Of course, this all depends a lot on which languages you're comfortable with.

How much useful is C++ in algorithm research?

Reply #29
I remember people still using Fortran to design algorithms.

Why didn't anyone mention Pascal? It's much better than QBasic.
ruxvilti'a

How much useful is C++ in algorithm research?

Reply #30
Quote
I remember people still using Fortran to design algorithms.

Why didn't anyone mention Pascal? It's much better than QBasic.

You're right, the Borland Turbo Pascal was a great environment !

I was not talking about QBasic though, but about the "pro" version which QuickBasic.  With the latter you could create EXE files, and the interpretor mode was much faster than in QBasic.

To draw a vertical greyscale gradient on the screen, just use:

Code: [Select]
screen 13 : cls
for i% = 0 to 63
  OUT &H3C8, i%  ' palette index
  OUT &H3C9, i%  ' RED component
  OUT &H3C9, i%  ' GREEN component
  OUT &H3C9, i%  ' BLUE component
next i%
for y%=0 to 199
  line(0,y%)-(319,y%),y% mod 64
next y%


All this, by heart..  Ah, memories 

How much useful is C++ in algorithm research?

Reply #31
I don't understand why people would hate c++.  I'm just getting into it, but already it seems much improved over plain c.  Take stupid things like I/O.  Why should i have to specify the data type I'm going to print TWICE within each printf statement (once as %c/d/lf etc and again when the actual variable is loaded).  c++ wisely gets rid of that.  Likewise why should there be completely different commands for dealing with strings vs everything else?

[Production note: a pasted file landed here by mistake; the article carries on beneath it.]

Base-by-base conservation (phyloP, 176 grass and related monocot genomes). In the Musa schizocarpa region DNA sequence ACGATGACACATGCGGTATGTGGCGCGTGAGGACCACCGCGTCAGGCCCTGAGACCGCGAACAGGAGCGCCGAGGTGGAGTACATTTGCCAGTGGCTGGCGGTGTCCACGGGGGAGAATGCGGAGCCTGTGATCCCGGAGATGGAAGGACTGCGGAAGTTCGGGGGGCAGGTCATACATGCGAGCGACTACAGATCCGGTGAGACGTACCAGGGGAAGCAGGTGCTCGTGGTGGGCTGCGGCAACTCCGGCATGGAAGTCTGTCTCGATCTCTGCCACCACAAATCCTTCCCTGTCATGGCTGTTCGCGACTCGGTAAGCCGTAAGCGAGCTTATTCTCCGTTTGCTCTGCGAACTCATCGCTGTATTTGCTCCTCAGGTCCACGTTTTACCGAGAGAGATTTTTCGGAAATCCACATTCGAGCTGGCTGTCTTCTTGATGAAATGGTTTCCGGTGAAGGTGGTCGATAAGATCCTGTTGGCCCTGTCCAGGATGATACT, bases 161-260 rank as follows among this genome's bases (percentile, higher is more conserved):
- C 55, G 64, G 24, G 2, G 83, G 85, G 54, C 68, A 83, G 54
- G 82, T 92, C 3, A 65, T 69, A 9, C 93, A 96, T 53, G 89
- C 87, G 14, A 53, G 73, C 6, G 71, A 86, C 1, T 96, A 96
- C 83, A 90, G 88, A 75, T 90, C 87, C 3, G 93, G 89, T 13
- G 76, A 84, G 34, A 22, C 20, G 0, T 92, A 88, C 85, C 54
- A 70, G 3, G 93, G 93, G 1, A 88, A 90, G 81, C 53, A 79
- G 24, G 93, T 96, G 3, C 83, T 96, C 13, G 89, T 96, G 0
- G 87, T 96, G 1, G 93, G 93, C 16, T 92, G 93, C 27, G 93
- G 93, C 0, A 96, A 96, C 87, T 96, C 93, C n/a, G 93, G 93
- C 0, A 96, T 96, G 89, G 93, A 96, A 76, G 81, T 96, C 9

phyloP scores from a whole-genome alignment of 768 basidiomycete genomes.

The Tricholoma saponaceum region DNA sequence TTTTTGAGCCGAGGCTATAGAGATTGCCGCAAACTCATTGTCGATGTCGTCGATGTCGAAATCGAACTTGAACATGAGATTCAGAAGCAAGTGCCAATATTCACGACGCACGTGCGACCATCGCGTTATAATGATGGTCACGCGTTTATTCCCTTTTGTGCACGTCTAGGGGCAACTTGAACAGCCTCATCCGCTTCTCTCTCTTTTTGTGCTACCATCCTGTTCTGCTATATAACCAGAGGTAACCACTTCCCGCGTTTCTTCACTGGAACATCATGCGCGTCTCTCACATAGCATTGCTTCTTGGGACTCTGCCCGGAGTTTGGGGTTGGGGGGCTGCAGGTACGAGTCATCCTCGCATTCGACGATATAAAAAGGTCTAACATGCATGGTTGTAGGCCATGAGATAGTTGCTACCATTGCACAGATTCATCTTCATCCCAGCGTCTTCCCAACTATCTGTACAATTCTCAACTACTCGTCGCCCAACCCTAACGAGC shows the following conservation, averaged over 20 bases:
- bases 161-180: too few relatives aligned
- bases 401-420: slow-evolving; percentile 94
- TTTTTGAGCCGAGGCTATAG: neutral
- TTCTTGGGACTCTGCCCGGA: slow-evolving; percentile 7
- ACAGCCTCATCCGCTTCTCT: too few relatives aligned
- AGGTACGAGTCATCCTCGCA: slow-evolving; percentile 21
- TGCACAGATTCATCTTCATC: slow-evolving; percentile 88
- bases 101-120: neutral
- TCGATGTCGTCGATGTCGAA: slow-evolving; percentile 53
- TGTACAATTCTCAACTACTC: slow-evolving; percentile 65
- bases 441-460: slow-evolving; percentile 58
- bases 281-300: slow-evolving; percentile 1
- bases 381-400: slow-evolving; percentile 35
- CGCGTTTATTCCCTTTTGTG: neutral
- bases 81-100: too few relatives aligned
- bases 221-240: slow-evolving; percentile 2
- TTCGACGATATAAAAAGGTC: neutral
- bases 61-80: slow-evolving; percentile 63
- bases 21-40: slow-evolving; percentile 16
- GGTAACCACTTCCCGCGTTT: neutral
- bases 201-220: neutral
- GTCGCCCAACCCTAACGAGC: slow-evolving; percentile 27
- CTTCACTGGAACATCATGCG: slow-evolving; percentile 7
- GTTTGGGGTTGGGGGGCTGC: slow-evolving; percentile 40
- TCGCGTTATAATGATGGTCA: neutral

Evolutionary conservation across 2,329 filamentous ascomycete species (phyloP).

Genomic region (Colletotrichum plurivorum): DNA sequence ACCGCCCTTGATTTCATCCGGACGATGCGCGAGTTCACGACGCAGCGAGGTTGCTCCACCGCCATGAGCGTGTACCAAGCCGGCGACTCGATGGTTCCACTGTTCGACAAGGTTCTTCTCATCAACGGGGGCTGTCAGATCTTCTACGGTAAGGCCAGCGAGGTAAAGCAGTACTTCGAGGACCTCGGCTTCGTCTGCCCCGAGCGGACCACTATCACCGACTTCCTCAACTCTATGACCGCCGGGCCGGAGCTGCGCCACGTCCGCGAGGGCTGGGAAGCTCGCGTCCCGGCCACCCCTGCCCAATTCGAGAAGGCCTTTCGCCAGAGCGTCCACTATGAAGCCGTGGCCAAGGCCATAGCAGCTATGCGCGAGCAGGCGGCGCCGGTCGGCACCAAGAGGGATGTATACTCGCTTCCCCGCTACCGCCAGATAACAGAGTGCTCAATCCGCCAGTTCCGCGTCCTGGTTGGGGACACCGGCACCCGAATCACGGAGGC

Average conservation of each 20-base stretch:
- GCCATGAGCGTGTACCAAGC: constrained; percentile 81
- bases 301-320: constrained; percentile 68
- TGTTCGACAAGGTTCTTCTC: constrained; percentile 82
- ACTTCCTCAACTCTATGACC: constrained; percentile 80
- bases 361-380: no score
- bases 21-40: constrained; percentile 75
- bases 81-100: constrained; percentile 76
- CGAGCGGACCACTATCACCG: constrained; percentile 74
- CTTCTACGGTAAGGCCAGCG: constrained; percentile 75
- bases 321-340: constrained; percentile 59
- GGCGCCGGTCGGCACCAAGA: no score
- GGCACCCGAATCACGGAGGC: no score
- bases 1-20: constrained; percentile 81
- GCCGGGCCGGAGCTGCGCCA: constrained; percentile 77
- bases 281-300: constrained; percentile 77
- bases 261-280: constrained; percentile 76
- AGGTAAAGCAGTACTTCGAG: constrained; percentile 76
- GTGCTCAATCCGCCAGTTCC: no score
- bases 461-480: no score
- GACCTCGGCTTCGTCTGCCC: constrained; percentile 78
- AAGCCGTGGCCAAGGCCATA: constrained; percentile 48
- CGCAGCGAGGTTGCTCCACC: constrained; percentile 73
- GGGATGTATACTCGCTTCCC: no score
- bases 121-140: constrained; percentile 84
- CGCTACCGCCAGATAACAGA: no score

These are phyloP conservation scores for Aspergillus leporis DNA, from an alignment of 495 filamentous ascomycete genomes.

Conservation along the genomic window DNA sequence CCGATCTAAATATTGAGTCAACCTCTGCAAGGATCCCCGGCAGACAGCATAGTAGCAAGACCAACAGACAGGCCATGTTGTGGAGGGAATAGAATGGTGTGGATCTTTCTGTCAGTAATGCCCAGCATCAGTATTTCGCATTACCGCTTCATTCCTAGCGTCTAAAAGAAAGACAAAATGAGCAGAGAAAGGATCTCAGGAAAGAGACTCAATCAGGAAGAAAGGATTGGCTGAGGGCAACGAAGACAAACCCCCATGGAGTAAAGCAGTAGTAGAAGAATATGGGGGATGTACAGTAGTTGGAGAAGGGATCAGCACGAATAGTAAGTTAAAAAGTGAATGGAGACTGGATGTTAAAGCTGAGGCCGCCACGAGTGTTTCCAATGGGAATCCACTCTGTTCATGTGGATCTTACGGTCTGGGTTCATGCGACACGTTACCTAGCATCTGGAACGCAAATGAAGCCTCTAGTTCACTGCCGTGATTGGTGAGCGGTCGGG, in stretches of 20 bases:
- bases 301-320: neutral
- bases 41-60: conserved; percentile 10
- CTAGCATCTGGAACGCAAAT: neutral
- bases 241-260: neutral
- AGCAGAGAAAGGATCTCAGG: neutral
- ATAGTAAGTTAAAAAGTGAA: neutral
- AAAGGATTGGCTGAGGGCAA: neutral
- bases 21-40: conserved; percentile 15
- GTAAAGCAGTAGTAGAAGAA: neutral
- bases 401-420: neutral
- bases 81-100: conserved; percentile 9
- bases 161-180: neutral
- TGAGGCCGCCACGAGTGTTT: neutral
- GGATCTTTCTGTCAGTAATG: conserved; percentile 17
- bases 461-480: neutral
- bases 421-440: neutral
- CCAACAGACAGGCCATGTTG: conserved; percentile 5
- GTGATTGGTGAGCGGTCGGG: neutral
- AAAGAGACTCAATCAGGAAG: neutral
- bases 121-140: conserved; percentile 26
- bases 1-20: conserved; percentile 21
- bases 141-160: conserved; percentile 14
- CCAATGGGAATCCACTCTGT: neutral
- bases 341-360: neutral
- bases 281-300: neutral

Maybe it gets worse once you're in deeper, but c++ just seems better thought out to me.

How much useful is C++ in algorithm research?

Reply #32
Oh yes, it makes much more sense to do IO with overloaded freaking BITSHIFT operators whilst at the same time, making any formatting of the output a huge pain in the rear.  I swear to God, somebody was on 'shrooms when they came up with that revealation.  OTOH, Saying that C++ is better than C is probably true.  The single line // comments were definately a nice addition.  But it's also like saying "sleeping on a bed of rocks is much less painful than sleeping on a bed of nails."

Now, to be fair, I'm only this ornery about C++ because I've had to use it a lot lately.  Also, of the thirty or so languages I've had contact with over the years, there's been only two that I actually liked, and of the remainder, only a few that I didn't actively hate and bitch about.
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How much useful is C++ in algorithm research?

Reply #33
Quote
Why didn't anyone mention Pascal? It's much better than QBasic.

I'd consider and have used Delphi (Object Pascal) for professional work.

IMHO Object Pascal is a lot cleaner than C++